In the past, the Saints have enjoyed a tremendous popularity: the churches were full of their statues and recourse to them was perhaps more than to God. There was a saint for truck drivers, for students, for lost items, for eye diseases and even for sore throat. They were considered a kind of intermediaries that had the function to “soften” the impact of a God considered too big and too far away, a little unapproachable and somewhat foreign to our problems.
Today there is a tendency to resort to the saint to ask him/her to present to God a request that is fading. We turn to the Lord more and more, directly, with the confidence of children. The saints—Mary too—are rightly regarded as sisters and brothers who, with their lives indicate a path to follow Christ and invite us to pray all the time, along with them, to the one Father.
The word “saint” indicates the presence in the persons of a divine and beneficial force that allows one to stand out, to distance oneself from what is imperfect, weak, ephemeral.
Among the people who appeared in this world, only Christ has possessed the fullness of this force of goodness and only he can be declared saint, as we sing in the Gloria: “You alone are holy.”
But we, too, can rise up to him and become partakers of his holiness.
He came into the world to accompany us towards the holiness of God, towards the unattainable goal that he has shown us: “Be perfect as your heavenly Father” (Mt 5:48).
His first disciples were identified by various names. They were called “Galileans”, “Nazarenes,” and in Antioch, “Christians.” It was about some derogatory designations: “Galileans” was synonymous with “insurgents,” “Nazarenes” referred to the despised village from where their Master came; “Christian” means “anointed,” that is, followers of a self-styled “Lord’s anointed” who ended up on the gallows.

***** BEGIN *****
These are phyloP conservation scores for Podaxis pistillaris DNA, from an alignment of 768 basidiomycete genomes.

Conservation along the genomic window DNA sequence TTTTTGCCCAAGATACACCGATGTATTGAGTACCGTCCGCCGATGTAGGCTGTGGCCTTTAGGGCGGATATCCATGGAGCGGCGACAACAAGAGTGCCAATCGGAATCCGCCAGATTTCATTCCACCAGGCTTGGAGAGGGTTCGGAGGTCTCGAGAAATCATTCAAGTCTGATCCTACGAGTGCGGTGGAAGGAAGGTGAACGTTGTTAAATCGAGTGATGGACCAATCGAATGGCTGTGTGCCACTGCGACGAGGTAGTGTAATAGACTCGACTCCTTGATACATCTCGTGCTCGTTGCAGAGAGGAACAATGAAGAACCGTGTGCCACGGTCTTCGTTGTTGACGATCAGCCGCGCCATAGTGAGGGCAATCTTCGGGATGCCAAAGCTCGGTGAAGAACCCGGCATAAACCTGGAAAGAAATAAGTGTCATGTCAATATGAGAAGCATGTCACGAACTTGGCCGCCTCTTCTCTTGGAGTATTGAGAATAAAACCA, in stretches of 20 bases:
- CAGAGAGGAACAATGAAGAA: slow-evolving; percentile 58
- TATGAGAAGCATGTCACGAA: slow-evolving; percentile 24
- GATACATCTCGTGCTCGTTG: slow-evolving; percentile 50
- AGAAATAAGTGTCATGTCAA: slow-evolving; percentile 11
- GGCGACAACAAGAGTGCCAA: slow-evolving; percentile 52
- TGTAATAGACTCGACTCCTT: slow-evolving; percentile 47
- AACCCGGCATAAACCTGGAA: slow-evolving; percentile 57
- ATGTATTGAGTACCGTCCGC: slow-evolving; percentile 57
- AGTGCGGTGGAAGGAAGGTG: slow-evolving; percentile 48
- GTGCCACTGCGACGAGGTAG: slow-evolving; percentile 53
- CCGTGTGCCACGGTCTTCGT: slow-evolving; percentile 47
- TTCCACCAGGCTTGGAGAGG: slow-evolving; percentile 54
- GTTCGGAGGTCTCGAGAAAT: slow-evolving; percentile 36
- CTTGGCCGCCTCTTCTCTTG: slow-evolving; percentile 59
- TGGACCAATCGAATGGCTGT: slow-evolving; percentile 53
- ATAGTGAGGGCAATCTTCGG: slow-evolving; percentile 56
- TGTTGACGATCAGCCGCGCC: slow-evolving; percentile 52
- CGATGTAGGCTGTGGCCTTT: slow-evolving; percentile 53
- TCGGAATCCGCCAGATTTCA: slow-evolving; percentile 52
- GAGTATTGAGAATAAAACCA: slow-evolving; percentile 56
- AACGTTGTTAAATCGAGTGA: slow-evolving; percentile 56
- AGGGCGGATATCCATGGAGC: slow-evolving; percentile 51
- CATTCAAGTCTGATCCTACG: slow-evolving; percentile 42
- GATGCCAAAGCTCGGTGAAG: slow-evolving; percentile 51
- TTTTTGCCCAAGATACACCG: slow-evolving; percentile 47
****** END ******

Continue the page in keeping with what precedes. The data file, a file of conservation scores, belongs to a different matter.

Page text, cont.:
These were not the titles that they employed between them. They qualified themselves as “brothers,” “believers,” “the disciples of the Lord,” “the perfect ones,” “people of the way” and… “saints.”
Paul wrote his letters “to all the saints who live in the city of Philippi…” (Phil 1:1), “to the saints who are at Ephesus..…” (Eph 1:1); “to the saints and faithful brothers and sisters in Christ who live in Colossae…” (Col 1:2); “to all the saints in the whole of Achaia” (2 Cor 1:1), “to all of God’s favorite in Rome and that you are called to be saints…” (Rom 1:7). He did not write to the saints in heaven, but to real people who lived in Philippi, Ephesus, Corinth, Colossae and Rome. They were the saints.
A saint is every disciple, whether he is already in heaven with Christ or who still lives as a pilgrim on this earth.
In the Orthodox temples the saints who are in heaven are painted along the walls at eye level, standing, as the resurrected ones mentioned by the seer of the Revelation (Rev 7:9). It is the way in which one wants to remind all participants in the celebration that the saints in heaven, although they may be contemplated only with the eyes of faith, they continue to live alongside the saints of the earth. They are part of the community called to give thanks to the Lord.